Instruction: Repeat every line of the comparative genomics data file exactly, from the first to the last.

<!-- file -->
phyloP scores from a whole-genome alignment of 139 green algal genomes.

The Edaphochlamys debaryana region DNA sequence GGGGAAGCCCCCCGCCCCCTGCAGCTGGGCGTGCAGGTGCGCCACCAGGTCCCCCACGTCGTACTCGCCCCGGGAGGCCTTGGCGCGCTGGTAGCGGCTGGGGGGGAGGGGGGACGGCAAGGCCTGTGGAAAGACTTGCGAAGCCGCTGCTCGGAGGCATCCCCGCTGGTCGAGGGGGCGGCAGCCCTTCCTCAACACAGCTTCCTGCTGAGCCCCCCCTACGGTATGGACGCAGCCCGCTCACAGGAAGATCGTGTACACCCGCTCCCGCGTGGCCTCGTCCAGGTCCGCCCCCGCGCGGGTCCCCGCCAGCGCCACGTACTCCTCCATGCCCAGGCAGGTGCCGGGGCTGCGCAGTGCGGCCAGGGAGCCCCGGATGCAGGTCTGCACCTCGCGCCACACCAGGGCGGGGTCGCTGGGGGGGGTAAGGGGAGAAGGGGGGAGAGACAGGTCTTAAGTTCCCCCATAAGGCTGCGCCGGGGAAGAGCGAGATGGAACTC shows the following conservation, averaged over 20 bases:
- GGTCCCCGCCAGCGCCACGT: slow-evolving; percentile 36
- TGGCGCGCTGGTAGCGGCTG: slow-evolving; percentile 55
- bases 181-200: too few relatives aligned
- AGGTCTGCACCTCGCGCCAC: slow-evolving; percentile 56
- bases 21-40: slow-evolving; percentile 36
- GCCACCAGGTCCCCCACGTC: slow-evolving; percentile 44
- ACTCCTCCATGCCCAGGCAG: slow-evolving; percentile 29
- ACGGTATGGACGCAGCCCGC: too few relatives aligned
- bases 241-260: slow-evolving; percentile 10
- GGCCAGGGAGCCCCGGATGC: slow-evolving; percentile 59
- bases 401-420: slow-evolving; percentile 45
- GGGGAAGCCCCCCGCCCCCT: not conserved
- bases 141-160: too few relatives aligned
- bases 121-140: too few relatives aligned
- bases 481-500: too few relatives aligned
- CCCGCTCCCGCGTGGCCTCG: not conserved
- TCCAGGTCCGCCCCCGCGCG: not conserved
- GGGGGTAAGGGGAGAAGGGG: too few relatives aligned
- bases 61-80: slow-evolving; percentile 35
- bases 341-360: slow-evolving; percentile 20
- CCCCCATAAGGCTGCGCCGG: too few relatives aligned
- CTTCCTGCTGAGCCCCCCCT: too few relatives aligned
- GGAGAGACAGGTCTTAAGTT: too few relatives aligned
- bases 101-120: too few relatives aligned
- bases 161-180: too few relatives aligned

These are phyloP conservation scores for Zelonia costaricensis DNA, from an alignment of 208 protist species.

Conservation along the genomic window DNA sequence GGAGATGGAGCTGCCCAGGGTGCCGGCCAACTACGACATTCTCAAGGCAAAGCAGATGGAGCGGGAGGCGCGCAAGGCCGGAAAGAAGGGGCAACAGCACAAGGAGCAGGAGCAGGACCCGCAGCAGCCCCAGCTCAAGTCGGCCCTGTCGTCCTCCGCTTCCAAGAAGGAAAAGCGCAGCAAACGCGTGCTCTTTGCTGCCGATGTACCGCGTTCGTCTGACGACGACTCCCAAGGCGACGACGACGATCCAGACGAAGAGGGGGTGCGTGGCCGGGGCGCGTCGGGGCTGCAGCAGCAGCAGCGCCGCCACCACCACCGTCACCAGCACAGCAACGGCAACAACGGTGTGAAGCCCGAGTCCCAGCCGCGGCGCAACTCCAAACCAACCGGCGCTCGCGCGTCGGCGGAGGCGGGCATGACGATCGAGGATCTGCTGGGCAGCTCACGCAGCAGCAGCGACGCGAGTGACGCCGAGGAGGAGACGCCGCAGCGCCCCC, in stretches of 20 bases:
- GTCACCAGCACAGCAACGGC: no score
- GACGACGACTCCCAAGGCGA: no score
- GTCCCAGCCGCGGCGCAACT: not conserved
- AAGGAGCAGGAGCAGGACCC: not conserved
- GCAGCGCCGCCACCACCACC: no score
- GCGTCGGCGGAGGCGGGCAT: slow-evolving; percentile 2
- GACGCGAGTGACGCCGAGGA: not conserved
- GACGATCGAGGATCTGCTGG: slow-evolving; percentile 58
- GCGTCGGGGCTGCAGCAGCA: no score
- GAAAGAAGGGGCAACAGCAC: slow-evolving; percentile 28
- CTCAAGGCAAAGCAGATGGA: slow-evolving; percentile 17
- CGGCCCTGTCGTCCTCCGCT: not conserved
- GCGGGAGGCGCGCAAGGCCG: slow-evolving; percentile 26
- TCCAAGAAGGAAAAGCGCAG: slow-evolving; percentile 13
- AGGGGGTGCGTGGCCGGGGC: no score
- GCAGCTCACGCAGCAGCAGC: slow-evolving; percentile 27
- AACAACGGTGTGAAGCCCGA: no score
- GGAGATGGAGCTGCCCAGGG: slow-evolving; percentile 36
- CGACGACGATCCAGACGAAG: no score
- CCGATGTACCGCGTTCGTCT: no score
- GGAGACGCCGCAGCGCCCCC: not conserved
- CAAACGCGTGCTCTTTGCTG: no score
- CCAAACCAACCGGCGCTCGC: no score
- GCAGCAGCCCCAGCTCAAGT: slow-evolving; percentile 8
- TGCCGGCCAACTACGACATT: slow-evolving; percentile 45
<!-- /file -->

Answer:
phyloP scores from a whole-genome alignment of 139 green algal genomes.

The Edaphochlamys debaryana region DNA sequence GGGGAAGCCCCCCGCCCCCTGCAGCTGGGCGTGCAGGTGCGCCACCAGGTCCCCCACGTCGTACTCGCCCCGGGAGGCCTTGGCGCGCTGGTAGCGGCTGGGGGGGAGGGGGGACGGCAAGGCCTGTGGAAAGACTTGCGAAGCCGCTGCTCGGAGGCATCCCCGCTGGTCGAGGGGGCGGCAGCCCTTCCTCAACACAGCTTCCTGCTGAGCCCCCCCTACGGTATGGACGCAGCCCGCTCACAGGAAGATCGTGTACACCCGCTCCCGCGTGGCCTCGTCCAGGTCCGCCCCCGCGCGGGTCCCCGCCAGCGCCACGTACTCCTCCATGCCCAGGCAGGTGCCGGGGCTGCGCAGTGCGGCCAGGGAGCCCCGGATGCAGGTCTGCACCTCGCGCCACACCAGGGCGGGGTCGCTGGGGGGGGTAAGGGGAGAAGGGGGGAGAGACAGGTCTTAAGTTCCCCCATAAGGCTGCGCCGGGGAAGAGCGAGATGGAACTC shows the following conservation, averaged over 20 bases:
- GGTCCCCGCCAGCGCCACGT: slow-evolving; percentile 36
- TGGCGCGCTGGTAGCGGCTG: slow-evolving; percentile 55
- bases 181-200: too few relatives aligned
- AGGTCTGCACCTCGCGCCAC: slow-evolving; percentile 56
- bases 21-40: slow-evolving; percentile 36
- GCCACCAGGTCCCCCACGTC: slow-evolving; percentile 44
- ACTCCTCCATGCCCAGGCAG: slow-evolving; percentile 29
- ACGGTATGGACGCAGCCCGC: too few relatives aligned
- bases 241-260: slow-evolving; percentile 10
- GGCCAGGGAGCCCCGGATGC: slow-evolving; percentile 59
- bases 401-420: slow-evolving; percentile 45
- GGGGAAGCCCCCCGCCCCCT: not conserved
- bases 141-160: too few relatives aligned
- bases 121-140: too few relatives aligned
- bases 481-500: too few relatives aligned
- CCCGCTCCCGCGTGGCCTCG: not conserved
- TCCAGGTCCGCCCCCGCGCG: not conserved
- GGGGGTAAGGGGAGAAGGGG: too few relatives aligned
- bases 61-80: slow-evolving; percentile 35
- bases 341-360: slow-evolving; percentile 20
- CCCCCATAAGGCTGCGCCGG: too few relatives aligned
- CTTCCTGCTGAGCCCCCCCT: too few relatives aligned
- GGAGAGACAGGTCTTAAGTT: too few relatives aligned
- bases 101-120: too few relatives aligned
- bases 161-180: too few relatives aligned

These are phyloP conservation scores for Zelonia costaricensis DNA, from an alignment of 208 protist species.

Conservation along the genomic window DNA sequence GGAGATGGAGCTGCCCAGGGTGCCGGCCAACTACGACATTCTCAAGGCAAAGCAGATGGAGCGGGAGGCGCGCAAGGCCGGAAAGAAGGGGCAACAGCACAAGGAGCAGGAGCAGGACCCGCAGCAGCCCCAGCTCAAGTCGGCCCTGTCGTCCTCCGCTTCCAAGAAGGAAAAGCGCAGCAAACGCGTGCTCTTTGCTGCCGATGTACCGCGTTCGTCTGACGACGACTCCCAAGGCGACGACGACGATCCAGACGAAGAGGGGGTGCGTGGCCGGGGCGCGTCGGGGCTGCAGCAGCAGCAGCGCCGCCACCACCACCGTCACCAGCACAGCAACGGCAACAACGGTGTGAAGCCCGAGTCCCAGCCGCGGCGCAACTCCAAACCAACCGGCGCTCGCGCGTCGGCGGAGGCGGGCATGACGATCGAGGATCTGCTGGGCAGCTCACGCAGCAGCAGCGACGCGAGTGACGCCGAGGAGGAGACGCCGCAGCGCCCCC, in stretches of 20 bases:
- GTCACCAGCACAGCAACGGC: no score
- GACGACGACTCCCAAGGCGA: no score
- GTCCCAGCCGCGGCGCAACT: not conserved
- AAGGAGCAGGAGCAGGACCC: not conserved
- GCAGCGCCGCCACCACCACC: no score
- GCGTCGGCGGAGGCGGGCAT: slow-evolving; percentile 2
- GACGCGAGTGACGCCGAGGA: not conserved
- GACGATCGAGGATCTGCTGG: slow-evolving; percentile 58
- GCGTCGGGGCTGCAGCAGCA: no score
- GAAAGAAGGGGCAACAGCAC: slow-evolving; percentile 28
- CTCAAGGCAAAGCAGATGGA: slow-evolving; percentile 17
- CGGCCCTGTCGTCCTCCGCT: not conserved
- GCGGGAGGCGCGCAAGGCCG: slow-evolving; percentile 26
- TCCAAGAAGGAAAAGCGCAG: slow-evolving; percentile 13
- AGGGGGTGCGTGGCCGGGGC: no score
- GCAGCTCACGCAGCAGCAGC: slow-evolving; percentile 27
- AACAACGGTGTGAAGCCCGA: no score
- GGAGATGGAGCTGCCCAGGG: slow-evolving; percentile 36
- CGACGACGATCCAGACGAAG: no score
- CCGATGTACCGCGTTCGTCT: no score
- GGAGACGCCGCAGCGCCCCC: not conserved
- CAAACGCGTGCTCTTTGCTG: no score
- CCAAACCAACCGGCGCTCGC: no score
- GCAGCAGCCCCAGCTCAAGT: slow-evolving; percentile 8
- TGCCGGCCAACTACGACATT: slow-evolving; percentile 45